Norman Lear

Courtesy Jay Moriarty

How did a kid from Finneytown named Jay Moriarty become the executive producer of The Jeffersons, the hit 1970s sitcom about an African American family?

And what was it like working for legendary TV creator-producer Norman Lear?

Provided

Cincinnati native Jay Moriarty grew up watching TV and knowing he wanted to be a writer. He wound up writing and producing Norman Lear's groundbreaking comedy The Jeffersons and he's recounted his journey in his new book, Honky in the House: Writing & Producing The Jeffersons and he's with our John Kiesewetter.

Courtesy ABC

Cincinnati native Jay Moriarty, who wrote for The Jeffersons for seven seasons, can't wait to see ABC's recreation of a 1976 All In The Family episode on ABC's Live In Front Of A Studio Audience Wednesday (8 p.m. Dec. 18, Channel 9, ABC).

He and his partner Mike Milligan wrote it for creator Norman Lear.

archie bunker
Courtesy/AP

Woody Harrelson has played many memorable characters since winning an Emmy for Cheers bartender Woody Boyd 30 years ago.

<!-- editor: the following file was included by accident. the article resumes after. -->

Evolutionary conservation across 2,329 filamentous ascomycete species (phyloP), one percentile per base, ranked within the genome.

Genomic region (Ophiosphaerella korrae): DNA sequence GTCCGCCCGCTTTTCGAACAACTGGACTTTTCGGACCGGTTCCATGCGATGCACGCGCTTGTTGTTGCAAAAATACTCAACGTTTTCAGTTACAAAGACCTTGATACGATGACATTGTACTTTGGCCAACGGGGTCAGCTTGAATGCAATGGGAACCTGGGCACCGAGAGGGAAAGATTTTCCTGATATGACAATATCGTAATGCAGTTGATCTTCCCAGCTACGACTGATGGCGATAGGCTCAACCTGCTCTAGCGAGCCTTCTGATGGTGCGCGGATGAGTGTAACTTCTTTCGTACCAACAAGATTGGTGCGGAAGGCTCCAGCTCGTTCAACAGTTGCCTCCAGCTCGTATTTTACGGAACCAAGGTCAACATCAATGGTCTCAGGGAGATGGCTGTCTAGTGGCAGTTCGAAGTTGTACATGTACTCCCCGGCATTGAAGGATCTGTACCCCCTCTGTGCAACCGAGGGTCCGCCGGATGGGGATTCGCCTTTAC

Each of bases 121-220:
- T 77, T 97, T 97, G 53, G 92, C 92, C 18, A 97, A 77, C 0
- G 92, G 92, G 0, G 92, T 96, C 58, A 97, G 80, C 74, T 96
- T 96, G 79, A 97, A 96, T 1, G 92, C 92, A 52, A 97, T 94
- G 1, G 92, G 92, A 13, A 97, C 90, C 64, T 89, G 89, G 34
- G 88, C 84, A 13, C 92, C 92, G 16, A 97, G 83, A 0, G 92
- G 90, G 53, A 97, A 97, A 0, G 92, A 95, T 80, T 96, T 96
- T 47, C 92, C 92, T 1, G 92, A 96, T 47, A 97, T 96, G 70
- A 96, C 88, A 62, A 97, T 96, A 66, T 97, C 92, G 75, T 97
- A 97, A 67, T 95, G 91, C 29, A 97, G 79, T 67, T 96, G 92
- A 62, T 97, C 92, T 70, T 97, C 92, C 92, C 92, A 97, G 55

On Wednesday, May 22, he takes on one of the most daunting roles of his career: Archie Bunker.

Wikipedia

Most knew him as handyman Dwayne Schneider on “One Day At A Time,” but I first knew comedian/actor Pat Harrington Jr. as Guido Panzini from the old "Steve Allen Show."

Harrington died Wednesday in Los Angeles at age 86, says USA Today.

His best and longest role was “Schneider” on Norman Lear's “One Day At A Time” (1975-84) which earned him an Emmy Award and Golden Globe as best supporting actor.  He was such a favorite that Harrington’s “Schneider” was nominated as a best “Nosiest Neighbor” in the 2003 TV Land Awards.

Provided

During the 1970's, Norman Lear's shows were appointment television. “When All in the Family,” “The Jeffersons” or any of his other programs were on, you made it a point to be in front of the tube that night. At their peak, his shows were viewed by 120 million people a week.